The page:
In “Sleepwalkers: How Europe Went to War in 1914”, Christopher M. Clark states that rather than aggressively waging a preventive war, Germany merely sleep-walked into war alongside its European peers. This is representative of the second viewpoint, which emphasizes the structural influences of the international system that led to war, primarily focusing on the Balkan Conflict. Rather than looking at the agency of individual states, such as Germany, Clark shifts the blame from specific powers to the lack of such a defining voice, as “the weight…would manifest itself during the July Crisis of 1914…through the eloquent silence of those civilian leaders who, in a better world, might have been expected to point out that a war between great powers would be the very worst of things” 6. The inevitable problem of the anarchic international system then becomes the chief culprit in Clark’s narrative – among a myriad of competing voices, public opinion and mediocre statesmen, the end result was fragmented, ineffective and even non-existent decision-making.
The first “German war guilt” narrative too heavily concentrates on Germany criticisms that could similarly be applied to other European great power states. Yet the second story, characterizing Germany as a hapless sleepwalker, at the same time dismisses some of Germany’s conscious intent in acquiring state power, and relegates Germany to passivity. I argue that middle ground can be found between the two claims. Historical examples of German action indeed point to Germany favoring conflict – but one should note the distinction between simply furthering state aims and seeking to aggressively disrupt the world order. Adopting Clark’s structural lens when analyzing the outbreak of WWI, one should look beyond causes such as human error, public opinion, technological progress and shifting class structures, and trace the breakdown of systems – the dismemberment of the Ottoman Empire, collapse of the Austro-Hungarian Empire, and breakdown of alliances. On the eve of war, waves of upheaval and dramatic shifts were in large part triggered by the movements of ambitious states aiming to assume supremacy, and Germany was merely one of many state actors. The chief instigator of WWI, should not be characterized as any challenger, but rather, one that is explicitly anti-systemic, and working to disrupt existing empires.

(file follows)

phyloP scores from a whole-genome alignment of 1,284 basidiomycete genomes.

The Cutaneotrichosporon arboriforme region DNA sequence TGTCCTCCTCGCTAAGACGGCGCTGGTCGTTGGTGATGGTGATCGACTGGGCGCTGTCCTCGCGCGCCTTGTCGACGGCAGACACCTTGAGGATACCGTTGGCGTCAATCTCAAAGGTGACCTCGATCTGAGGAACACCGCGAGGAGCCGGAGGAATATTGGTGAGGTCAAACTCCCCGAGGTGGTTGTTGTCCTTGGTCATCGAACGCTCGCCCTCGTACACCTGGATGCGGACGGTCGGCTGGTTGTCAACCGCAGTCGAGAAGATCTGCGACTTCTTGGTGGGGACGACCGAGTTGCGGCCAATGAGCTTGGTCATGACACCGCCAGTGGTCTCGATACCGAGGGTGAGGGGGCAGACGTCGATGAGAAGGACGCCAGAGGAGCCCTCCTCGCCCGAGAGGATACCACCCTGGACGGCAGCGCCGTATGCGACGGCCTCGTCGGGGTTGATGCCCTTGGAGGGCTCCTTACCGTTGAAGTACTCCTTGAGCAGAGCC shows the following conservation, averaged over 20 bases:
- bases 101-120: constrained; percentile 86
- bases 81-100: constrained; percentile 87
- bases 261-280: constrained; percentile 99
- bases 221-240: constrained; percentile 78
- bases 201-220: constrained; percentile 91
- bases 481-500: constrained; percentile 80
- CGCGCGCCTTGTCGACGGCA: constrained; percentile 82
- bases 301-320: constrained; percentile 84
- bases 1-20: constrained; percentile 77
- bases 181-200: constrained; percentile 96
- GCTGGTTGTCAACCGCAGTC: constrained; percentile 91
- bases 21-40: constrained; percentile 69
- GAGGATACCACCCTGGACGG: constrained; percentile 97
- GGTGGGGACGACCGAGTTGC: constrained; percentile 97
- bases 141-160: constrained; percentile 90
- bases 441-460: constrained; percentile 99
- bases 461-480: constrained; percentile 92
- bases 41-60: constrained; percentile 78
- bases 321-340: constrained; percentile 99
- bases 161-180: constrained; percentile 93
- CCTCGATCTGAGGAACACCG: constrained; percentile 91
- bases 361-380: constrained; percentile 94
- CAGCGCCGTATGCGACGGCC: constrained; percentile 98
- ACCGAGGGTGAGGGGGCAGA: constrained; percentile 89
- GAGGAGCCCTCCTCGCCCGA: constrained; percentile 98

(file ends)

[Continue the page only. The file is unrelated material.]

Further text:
Instead of simply focusing on the concept of offensive doctrines, it is important to examine the nature of various state offenders that followed them. There is an important distinction between “anti-systemic”, or insurgent, and “system-reform”, or benevolent, challengers. In the case of WWI, one may define anti-systemic forces as those that not only harbor expansionist goals, but also seek to disrupt the present balance of power. Benevolent challengers, on the other hand, attempt to rise peacefully within the system without presenting any obvious threat, or merely try to maintain the status quo. In this case, it would be inadequate to equate “expansionist” with “anti-systemic”.